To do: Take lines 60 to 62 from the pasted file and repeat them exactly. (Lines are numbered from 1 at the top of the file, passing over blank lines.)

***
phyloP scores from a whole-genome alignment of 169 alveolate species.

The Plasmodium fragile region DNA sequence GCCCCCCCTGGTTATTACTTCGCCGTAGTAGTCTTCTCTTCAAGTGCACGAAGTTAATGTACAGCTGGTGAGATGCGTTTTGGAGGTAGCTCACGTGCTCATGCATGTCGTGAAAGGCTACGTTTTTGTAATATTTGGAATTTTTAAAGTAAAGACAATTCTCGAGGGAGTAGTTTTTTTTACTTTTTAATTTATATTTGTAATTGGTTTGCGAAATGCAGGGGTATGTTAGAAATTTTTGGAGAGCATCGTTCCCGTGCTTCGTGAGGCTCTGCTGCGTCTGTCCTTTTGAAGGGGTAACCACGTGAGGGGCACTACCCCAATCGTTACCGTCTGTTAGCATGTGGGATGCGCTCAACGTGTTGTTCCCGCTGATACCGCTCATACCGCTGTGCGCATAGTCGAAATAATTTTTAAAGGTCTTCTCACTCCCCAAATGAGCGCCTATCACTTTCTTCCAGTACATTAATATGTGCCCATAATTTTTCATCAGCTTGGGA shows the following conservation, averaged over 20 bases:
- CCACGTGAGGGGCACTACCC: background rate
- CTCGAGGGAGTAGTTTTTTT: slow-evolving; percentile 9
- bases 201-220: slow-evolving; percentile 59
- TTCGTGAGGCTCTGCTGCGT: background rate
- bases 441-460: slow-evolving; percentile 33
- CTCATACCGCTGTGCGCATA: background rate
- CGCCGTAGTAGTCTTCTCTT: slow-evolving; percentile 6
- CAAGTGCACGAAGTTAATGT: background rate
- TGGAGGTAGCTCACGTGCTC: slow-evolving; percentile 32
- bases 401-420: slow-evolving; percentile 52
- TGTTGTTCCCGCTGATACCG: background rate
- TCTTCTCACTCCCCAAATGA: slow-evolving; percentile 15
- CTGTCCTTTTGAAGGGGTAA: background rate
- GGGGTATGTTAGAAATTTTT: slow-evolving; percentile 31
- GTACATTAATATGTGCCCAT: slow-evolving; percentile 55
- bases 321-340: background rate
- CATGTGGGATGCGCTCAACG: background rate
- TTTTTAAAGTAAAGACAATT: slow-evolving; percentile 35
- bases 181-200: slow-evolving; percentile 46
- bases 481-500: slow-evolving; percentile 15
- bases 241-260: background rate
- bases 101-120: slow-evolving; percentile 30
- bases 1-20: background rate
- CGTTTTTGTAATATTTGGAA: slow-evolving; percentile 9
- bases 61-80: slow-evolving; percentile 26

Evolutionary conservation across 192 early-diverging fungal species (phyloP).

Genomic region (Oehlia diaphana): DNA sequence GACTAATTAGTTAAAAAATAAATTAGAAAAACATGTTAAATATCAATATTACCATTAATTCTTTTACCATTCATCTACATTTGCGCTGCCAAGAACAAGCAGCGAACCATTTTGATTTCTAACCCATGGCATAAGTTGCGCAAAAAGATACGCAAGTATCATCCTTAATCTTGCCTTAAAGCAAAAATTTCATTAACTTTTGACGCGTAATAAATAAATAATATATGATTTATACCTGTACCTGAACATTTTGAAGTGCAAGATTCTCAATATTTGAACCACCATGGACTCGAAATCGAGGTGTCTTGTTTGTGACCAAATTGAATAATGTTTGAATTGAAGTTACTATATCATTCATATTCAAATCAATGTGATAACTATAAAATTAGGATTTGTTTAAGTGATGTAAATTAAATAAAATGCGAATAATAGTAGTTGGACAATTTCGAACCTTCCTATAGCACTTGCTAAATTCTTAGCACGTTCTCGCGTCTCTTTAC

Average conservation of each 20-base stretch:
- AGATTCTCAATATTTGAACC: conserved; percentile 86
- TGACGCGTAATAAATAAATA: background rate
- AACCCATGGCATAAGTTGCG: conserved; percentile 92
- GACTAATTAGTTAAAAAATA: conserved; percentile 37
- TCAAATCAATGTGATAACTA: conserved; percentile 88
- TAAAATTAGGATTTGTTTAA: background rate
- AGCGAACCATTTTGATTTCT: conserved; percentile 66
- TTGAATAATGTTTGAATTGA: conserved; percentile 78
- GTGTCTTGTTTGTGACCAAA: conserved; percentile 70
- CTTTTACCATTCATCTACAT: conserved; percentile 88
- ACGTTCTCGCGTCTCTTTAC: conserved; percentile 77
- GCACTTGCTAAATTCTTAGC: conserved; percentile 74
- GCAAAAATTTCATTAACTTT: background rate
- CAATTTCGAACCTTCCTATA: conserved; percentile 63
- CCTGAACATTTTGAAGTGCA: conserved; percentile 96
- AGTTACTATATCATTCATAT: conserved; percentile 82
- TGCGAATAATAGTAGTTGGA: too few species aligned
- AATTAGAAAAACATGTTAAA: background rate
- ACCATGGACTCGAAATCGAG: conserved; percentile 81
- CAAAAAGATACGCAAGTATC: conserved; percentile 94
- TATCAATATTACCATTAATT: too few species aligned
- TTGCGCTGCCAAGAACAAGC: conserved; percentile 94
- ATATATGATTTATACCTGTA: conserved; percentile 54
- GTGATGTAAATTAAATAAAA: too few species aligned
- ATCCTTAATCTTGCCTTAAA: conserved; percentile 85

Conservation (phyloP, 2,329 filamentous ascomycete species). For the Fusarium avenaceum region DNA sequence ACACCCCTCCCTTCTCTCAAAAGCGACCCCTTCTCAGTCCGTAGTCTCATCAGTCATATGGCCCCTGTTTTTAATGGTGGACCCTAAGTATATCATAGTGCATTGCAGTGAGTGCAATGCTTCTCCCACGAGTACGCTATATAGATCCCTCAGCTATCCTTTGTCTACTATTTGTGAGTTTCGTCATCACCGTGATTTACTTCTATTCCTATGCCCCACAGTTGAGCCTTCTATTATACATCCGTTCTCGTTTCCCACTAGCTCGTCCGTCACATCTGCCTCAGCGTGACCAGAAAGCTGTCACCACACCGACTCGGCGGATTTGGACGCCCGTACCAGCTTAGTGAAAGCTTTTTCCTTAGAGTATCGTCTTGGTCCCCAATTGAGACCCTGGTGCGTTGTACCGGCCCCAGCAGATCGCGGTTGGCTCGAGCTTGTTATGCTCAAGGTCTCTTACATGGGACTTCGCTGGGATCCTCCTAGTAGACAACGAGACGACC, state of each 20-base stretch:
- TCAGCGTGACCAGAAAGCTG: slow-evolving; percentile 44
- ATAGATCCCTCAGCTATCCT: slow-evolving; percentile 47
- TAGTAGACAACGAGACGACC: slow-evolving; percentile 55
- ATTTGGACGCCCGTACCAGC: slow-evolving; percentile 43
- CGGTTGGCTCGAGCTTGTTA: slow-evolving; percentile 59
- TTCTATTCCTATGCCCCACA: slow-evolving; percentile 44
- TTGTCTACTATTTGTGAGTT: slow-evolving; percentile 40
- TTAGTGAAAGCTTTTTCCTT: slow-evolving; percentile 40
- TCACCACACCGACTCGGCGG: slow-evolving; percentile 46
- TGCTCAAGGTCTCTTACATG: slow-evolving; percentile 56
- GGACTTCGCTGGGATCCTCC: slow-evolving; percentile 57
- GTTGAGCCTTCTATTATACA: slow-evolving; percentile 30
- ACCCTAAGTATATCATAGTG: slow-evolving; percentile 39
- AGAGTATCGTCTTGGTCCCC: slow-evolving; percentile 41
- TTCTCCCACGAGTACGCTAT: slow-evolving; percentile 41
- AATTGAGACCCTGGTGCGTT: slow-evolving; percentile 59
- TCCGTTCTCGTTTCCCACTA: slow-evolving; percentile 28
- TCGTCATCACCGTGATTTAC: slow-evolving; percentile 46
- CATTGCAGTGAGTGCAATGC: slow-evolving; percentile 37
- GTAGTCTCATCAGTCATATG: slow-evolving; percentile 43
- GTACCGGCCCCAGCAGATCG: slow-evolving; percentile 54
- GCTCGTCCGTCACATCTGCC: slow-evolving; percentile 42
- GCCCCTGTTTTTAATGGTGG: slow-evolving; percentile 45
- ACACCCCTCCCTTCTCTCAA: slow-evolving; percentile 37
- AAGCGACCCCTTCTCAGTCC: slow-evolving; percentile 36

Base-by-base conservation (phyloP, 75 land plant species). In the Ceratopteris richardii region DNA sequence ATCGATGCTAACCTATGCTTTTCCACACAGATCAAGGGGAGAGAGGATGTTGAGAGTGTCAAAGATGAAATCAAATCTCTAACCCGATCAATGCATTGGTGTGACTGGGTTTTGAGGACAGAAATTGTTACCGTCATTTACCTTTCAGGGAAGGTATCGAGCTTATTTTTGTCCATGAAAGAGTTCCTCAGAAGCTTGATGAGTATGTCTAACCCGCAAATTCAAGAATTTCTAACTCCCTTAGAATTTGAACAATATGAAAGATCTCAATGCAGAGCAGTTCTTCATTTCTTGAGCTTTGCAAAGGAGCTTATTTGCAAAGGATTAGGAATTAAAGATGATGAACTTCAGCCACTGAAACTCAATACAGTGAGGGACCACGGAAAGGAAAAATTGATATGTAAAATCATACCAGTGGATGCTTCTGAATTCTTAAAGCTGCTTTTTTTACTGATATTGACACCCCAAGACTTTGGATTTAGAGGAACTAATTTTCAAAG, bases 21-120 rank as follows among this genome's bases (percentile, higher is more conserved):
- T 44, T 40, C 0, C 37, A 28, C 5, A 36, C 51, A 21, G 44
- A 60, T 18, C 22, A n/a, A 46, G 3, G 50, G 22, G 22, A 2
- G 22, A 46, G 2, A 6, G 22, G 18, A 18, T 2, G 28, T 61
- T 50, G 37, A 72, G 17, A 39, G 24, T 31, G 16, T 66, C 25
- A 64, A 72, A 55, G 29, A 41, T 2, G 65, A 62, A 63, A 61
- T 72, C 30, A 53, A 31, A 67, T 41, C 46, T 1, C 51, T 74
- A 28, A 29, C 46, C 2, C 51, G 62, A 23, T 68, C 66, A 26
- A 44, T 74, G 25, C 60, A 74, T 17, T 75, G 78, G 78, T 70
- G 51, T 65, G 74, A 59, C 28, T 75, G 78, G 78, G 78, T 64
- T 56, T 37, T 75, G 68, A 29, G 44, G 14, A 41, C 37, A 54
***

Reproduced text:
- ATTTGGACGCCCGTACCAGC: slow-evolving; percentile 43
- CGGTTGGCTCGAGCTTGTTA: slow-evolving; percentile 59
- TTCTATTCCTATGCCCCACA: slow-evolving; percentile 44